“Pudd’nhead Wilson” opened on Main Campus Feb. 8.
An actor sits in blackface on the stage, strumming a banjo as the audience enters Randall Theater. From this point forward, the audience knows that Temple Theaters’ production of “Pudd’nhead Wilson,” based on Mark Twain’s novel, is no ordinary play.
The play follows the townspeople of Dawson’s Landing, Mo. in the first half of the 19th century. At the onset of the play, Roxy, a slave who is only 1/16th black, secretly switches her infant son, 1/32nd black, with her master’s so that he may live a life of means. Years later, master Tom Driscoll – Roxy’s real son, Chambers – takes Valet de Chambers – the real Tom – as his slave.
Hilarity, sensitivity, shock and horror bring the stage to life in a simple narrative with complex themes.
“Our characters are engaged in racist behavior,” said Doug Wager, Pudd’nhead director, and the theater department’s artistic director who also heads a graduate directing program. “It touches nerves, but it gives actors a platform to live out the origins of those [racial] tensions.”
And live it out they did.
“What I truly enjoyed was the growth and progression that occurred in our very short rehearsal process,” said junior theater major Lia Simon, who plays Roxy.
“I purposely took all African-American studies classes this semester to help me learn more about the history,” Simon said. “I didn’t want to jump into the role with the mentality of ‘I’m a slave.’”
“They didn’t think of themselves as ‘slaves,’ they were human beings who were oppressed and dealt with that the best way they could,” Simon added.
In Wager’s words, “Our racial identity is a fiction of law and custom.” There is much more of a gray area when the skin tone of a character does not matter so much as the clothes she wears and how she speaks.
“[Vocal/dialect coach] Diane Gaary was instrumental in helping me develop the presence and tone of my character,” said senior theater major Alex Fraser, who played Tom Driscoll. “In addition to helping me speak in a solid southern accent.”
The dialect was one of the more challenging concepts for the director and actors to grasp. Chambers, played by junior theater major Scott Gunner, was a white character speaking in a black slave’s dialect.
The N-word was essential to the script and came up a great deal in the play, reminding audience members that the word still carries the same weight that it did 150 years ago.
“It definitely pushes your buttons,” theater department chair Marie Chiment said. “It’s heart-breaking and difficult to watch, but it’s very important.”
“It’s a sensitive topic,” audience member Serena Austin said. “It’s hard to see such truth shown with such humor, because it’s really nothing to laugh at.”
The play’s humor is provided mostly by the character David “Pudd’nhead” Wilson, played by junior theater major Harrison Lampert, who is also a comedian and magician. He interacts with the audience and narrates the story, while simultaneously stepping in as a character.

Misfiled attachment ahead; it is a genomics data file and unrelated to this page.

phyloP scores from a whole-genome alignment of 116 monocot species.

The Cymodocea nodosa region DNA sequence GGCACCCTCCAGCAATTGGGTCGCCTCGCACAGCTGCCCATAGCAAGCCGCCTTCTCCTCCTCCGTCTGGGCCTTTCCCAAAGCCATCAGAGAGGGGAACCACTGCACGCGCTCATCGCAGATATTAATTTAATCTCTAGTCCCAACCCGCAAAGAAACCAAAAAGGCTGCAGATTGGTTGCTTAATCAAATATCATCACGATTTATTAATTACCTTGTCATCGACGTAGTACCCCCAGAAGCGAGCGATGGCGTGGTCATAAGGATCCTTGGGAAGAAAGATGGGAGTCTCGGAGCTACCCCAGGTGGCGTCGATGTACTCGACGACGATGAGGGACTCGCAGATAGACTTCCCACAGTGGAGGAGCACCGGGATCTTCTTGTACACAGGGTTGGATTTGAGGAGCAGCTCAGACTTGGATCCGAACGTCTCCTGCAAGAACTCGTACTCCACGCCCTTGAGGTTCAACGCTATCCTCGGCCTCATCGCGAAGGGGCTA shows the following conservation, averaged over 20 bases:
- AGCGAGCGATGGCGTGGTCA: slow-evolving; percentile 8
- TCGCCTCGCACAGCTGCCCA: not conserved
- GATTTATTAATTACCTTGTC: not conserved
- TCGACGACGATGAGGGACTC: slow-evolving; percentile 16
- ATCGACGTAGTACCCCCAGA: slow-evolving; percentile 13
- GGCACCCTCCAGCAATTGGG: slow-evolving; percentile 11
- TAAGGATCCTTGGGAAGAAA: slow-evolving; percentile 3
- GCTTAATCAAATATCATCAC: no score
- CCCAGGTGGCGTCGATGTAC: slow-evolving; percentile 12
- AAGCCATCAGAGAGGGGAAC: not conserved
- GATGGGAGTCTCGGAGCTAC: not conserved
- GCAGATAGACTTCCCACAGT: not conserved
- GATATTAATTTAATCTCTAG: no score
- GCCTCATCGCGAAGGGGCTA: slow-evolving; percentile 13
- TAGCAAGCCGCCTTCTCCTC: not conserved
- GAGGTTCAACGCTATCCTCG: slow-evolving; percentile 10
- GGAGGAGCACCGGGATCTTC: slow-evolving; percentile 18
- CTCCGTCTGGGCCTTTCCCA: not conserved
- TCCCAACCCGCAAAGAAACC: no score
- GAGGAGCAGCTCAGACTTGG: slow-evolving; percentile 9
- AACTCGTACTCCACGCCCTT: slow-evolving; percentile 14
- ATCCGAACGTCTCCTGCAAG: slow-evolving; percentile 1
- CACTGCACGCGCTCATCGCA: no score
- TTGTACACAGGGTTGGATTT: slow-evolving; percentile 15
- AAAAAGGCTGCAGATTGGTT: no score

He is given this nickname because the townspeople think he is slightly off or stupid, when it turns out he is actually none of those things. What the audience first perceives as light comedic relief narration is actually a deep metaphor for those who are overlooked in American society.
“The play reminded me of the idea of segregation, and how badly some people want to change their status, no matter what it is,” audience member Elford Lawrence said. “Theater reminds us of the culture we come from.”
There seems no better setting for “Pudd’nhead Wilson” than in modern-day North Philadelphia, where race and class have a great deal to do with off-campus relations, but little to do with interactions where students are concerned.
There are a number of scenes in the play that easily echo what happens on nearby streets. In one exchange, Tom Driscoll wins a $20 bet. But later, when Roxy begs him for $1, he disgustedly refuses.
In another scene, Judge Howard, played by Jason Klemm, said, “You must look past what you think. That’s what being a judge is all about.”
Ironically, negative judgment is passed in North Philadelphia every day based on superficial assumptions.
“Our perceptions of race and class in America are similar to what they were when Mark Twain wrote the book,” said Wager, in regard to the relevance of the play today.
“[He] played with the subjective of what racism is,” Wager said. “Our racism has affected the economy of capitalism – cheap labor is given to those of the lower class.”
Expressions on the faces of audience members varied as they exited the theater. Some were perplexed, some were content and others seemed amused. The density and confusion about the matter is perhaps what playwright Charles Smith intended when he adapted the novel for the stage in 2002.
In the words of the title character, “None of us really know where we belong.”
Matt Flocco can be reached at firstname.lastname@example.org.
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